And now a very dark comedy from 2019. Maika Monroe has become the offbeat indie queen (it was horror, but lately it’s branched out to other things) and Bill Skarsgard has done an interesting job of trying to branch out as best he can when not playing the murderous clown. It’s about a couple of thieves who, after robbing a local gas station and on a crime spree in the hopes of getting to a new life and starting a family, take shelter in what they think is an abandoned house, looking to steal a car. But then they discover something they weren’t expecting, and soon they run into the owners of the house — Jeffrey Donovan and Kyra Sedgwick. And then things take a bit of a weird turn and things proceed from there. It’s fun. It’s only about 90 minutes long and it’s got a nice amount of twists and things to it. If this were 50 years ago, this would be the second half of a double bill. It’s that kind of movie. Drive-in, grindhouse kinda fare. Lot of fun, very much underrated and underseen.
193. Get the Gringo
This is the Mel Gibson entry. He disappeared from acting for a long time in the wake of those personal things that popped up in the news (the thing with the cop and then later the voicemails). So people forgot how awesome he is in things and how entertaining it is watching him in his element. He also directed during that time. His last real film appearance was Signs. He’s in The Singing Detective with Robert Downey Jr, but who even saw that? His next film after Signs was Edge of Darkness, six whole years later. and he did some other stuff — The Beaver is kind of out there because it’s so weird, and Machete Kills got some press, but it’s the two gritty action movies he made during this decade that really are quite entertaining and got zero notice whatsoever.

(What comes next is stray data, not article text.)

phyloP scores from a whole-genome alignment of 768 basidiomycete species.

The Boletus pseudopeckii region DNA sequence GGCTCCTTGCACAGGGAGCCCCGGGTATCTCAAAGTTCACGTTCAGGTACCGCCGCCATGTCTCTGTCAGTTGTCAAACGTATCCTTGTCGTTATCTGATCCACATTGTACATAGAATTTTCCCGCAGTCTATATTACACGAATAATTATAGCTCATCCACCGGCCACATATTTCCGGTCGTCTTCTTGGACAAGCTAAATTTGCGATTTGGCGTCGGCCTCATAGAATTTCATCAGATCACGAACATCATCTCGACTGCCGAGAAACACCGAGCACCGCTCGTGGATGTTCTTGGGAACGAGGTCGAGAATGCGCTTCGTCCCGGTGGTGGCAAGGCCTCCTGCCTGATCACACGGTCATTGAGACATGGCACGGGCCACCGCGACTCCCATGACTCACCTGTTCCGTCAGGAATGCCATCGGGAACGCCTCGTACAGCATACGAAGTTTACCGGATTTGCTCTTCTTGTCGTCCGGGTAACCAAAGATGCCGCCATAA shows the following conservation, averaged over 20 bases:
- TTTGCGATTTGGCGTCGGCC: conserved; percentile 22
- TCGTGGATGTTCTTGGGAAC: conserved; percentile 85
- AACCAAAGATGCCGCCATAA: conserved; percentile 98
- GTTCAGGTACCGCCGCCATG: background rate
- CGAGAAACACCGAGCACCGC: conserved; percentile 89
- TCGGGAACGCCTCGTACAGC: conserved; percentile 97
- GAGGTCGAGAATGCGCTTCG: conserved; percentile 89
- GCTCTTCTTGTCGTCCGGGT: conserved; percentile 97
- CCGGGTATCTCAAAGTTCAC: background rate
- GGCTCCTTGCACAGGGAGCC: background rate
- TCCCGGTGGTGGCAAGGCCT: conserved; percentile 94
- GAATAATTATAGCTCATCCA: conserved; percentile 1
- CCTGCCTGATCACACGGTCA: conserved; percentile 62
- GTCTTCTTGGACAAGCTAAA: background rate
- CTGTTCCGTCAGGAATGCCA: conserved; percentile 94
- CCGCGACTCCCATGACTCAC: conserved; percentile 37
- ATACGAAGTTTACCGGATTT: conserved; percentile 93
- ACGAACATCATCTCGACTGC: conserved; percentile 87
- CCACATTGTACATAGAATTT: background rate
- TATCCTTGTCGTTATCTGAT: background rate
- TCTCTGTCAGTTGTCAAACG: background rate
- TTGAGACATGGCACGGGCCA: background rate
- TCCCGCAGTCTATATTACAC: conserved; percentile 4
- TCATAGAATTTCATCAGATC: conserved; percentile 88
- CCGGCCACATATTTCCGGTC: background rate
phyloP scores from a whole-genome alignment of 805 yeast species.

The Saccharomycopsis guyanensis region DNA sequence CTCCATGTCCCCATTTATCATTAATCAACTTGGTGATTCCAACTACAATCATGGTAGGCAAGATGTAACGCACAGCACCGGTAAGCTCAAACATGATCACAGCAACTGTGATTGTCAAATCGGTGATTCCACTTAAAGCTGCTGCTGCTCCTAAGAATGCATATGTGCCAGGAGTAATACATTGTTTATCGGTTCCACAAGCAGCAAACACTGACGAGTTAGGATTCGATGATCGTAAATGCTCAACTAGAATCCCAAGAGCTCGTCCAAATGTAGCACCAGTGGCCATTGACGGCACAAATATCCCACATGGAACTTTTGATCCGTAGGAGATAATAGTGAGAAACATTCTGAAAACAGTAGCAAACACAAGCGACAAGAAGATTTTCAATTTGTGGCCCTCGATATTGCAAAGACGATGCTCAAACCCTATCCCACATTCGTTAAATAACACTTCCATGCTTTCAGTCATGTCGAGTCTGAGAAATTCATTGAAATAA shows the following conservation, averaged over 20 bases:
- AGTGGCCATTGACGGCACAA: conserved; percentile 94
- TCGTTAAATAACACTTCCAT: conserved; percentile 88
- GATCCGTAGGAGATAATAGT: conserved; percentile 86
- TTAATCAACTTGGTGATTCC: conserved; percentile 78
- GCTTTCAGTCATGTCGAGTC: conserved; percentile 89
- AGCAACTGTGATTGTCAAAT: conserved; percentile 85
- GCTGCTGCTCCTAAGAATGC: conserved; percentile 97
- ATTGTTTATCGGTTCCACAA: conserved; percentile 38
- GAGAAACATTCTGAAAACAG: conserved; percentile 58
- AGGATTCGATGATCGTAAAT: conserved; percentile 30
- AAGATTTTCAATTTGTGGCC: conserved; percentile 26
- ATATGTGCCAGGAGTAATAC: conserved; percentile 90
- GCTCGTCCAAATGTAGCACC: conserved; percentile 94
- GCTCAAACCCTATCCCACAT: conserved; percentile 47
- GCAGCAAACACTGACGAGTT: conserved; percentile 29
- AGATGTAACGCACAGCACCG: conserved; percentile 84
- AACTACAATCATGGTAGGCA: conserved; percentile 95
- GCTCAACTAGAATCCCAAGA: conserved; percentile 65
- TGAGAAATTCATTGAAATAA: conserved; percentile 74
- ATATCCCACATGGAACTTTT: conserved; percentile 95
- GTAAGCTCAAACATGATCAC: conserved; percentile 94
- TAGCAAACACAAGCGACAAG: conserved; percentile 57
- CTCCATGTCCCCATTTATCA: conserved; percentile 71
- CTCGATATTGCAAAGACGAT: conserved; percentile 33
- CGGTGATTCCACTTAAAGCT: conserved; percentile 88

If you grew up, as I did, with Mel Gibson action movies, Payback and the like, you’ll really enjoy this movie, Get the Gringo, and the other one, Blood Father. It’s kind of a double entry for both films. Blood Father is a simple — he’s a dude living in Joshua Tree, giving bikers tattoos, and then he finds out his underaged daughter, who left to date a drug dealer, is now being hunted by said drug dealers after witnessing a murder. So it’s him going around, protecting his daughter and murdering bad dudes. It’s fun. This one, I think, is more fun, which is why I chose to make it the basis for the entry.
The film begins with Mel as a getaway driver dressed as a clown, fleeing from police across the U.S./Mexico border after a bank robbery. Once crossing, he’s promptly arrested by corrupt Mexican police, who confiscate the $2 million got from the robbery, keep it it for themselves and then dump him in a Mexican prison. And so the film is Mel, inside the prison, with people not knowing him and underestimating him for being a gringo, finding a way to get by and finding a way to get back at the guys who did this to him. It’s fun as hell. If you like fun action movies — any of the stuff Mel did in the 80s and 90s — this is right up that alley. It’s so much fun and almost no one knows it exists.
192. See You Yesterday